This class will explore Joyce's Ulysses in relation to 20th-century dramatic and musical trends. We will begin with a brief study of Richard Wagner, the composer whose "total art-works" ushered in new eras of theater, music, and philosophy. Bernard Shaw's writings on Wagner and Nietzsche will help us pivot to a study of dramas by Shaw, Ibsen, and Yeats--like Wagner, figures very much on Joyce's mind for reasons both aesthetic (naturalism, anti-naturalism, synthesis of arts,...) and political (Irish home rule, the Gaelic question, the woman question, the Jewish question,...). Then, after encountering music and the stage in Joyce's Ibsenesque play Exiles and selected Dubliners stories, we will read Ulysses in its entirety. In discussing how the novel builds on its theatrical influences, we will attend both to its striking experiments with form and genre and to its "stagings" of political conflict (the climactic "Circe" episode, for example, is written more or less as a stage play, with some Wagner thrown in for good measure). Thus we will situate Ulysses both as a novel shaped by the theatrical tradition, and as a text deeply engaged with politics and history. We will close by examining Joseph Strick's film Ulysses and Marjorie Barkentin's Ulysses in Nighttown; we may also examine George Antheil's attempted collaboration with Joyce on an operatic version of "Cyclops," or Luigi Dallapiccola's opera Ulisse as a rival modernist take on the Odysseus story. The final seminar paper will build from student presentations on specific aspects of 20th-century theatre history and/or political history.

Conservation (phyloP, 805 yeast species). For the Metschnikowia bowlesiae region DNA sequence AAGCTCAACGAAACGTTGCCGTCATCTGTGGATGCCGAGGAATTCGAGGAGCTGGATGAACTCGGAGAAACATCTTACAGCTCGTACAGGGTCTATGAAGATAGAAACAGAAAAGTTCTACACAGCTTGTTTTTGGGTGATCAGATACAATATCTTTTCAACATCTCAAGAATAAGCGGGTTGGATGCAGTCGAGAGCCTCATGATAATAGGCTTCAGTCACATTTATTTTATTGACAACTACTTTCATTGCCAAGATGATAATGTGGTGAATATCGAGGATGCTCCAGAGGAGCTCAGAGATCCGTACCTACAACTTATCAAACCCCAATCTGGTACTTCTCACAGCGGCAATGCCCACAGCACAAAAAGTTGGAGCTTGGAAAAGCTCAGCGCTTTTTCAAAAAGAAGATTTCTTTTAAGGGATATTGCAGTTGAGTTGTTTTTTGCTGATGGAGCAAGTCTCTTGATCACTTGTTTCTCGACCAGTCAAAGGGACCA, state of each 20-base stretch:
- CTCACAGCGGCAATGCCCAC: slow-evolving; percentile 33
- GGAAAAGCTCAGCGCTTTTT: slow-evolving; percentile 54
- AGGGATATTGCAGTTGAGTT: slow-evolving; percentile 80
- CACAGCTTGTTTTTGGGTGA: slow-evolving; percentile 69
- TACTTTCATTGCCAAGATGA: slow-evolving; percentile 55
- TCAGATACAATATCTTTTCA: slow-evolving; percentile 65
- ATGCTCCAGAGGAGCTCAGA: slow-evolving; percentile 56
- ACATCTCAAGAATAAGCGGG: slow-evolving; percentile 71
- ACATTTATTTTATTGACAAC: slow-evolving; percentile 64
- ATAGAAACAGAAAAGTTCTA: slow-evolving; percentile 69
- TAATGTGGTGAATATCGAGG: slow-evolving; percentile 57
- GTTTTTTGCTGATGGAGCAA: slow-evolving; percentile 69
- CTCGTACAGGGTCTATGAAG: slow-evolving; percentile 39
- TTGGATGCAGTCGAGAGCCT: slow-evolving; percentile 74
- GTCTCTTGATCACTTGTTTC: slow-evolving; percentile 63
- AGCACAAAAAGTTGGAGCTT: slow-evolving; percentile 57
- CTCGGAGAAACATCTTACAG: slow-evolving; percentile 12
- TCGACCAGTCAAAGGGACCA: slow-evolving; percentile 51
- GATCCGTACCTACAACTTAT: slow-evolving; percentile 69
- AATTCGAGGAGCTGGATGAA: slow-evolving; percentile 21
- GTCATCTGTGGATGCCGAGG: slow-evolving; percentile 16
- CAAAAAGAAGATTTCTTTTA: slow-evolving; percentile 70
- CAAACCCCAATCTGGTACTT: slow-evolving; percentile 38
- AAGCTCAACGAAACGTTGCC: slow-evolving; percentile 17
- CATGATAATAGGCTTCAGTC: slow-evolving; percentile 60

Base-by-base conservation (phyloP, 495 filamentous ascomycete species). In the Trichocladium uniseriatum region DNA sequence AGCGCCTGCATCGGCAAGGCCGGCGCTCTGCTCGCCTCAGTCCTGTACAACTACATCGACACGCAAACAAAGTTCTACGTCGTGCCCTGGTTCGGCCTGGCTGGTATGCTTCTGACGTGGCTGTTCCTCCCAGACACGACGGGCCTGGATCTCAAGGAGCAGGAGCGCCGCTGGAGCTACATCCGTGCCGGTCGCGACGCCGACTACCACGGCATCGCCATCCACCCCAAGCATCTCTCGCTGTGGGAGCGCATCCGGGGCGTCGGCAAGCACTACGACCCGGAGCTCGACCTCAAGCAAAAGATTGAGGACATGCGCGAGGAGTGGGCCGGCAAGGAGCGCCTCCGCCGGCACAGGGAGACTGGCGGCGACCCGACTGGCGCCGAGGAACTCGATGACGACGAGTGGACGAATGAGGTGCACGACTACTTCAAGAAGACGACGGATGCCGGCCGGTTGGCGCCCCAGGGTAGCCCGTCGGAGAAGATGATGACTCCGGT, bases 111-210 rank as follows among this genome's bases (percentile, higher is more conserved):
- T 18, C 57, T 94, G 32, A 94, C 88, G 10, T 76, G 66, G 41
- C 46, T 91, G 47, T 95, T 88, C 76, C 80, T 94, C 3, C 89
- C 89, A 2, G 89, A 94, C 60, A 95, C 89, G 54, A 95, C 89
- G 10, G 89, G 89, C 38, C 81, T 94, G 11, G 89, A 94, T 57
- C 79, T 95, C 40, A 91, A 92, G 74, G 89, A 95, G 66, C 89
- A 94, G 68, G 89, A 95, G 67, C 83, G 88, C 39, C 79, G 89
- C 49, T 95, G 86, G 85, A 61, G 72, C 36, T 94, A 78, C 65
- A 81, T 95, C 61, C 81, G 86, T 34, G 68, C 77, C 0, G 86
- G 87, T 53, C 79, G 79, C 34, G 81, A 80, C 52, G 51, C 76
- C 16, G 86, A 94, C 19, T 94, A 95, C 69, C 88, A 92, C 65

Course Number: ENGL 197
Prerequisites: Upper-division standing, English majors only
Advisory Enrollment Information: This course cannot be repeated and is limited to upper-division English majors only.
Catalog Course Entry: ENGL 197
Quarter: Fall 2010
Time: 2:00 - 3:15 PM
Location: SH 2617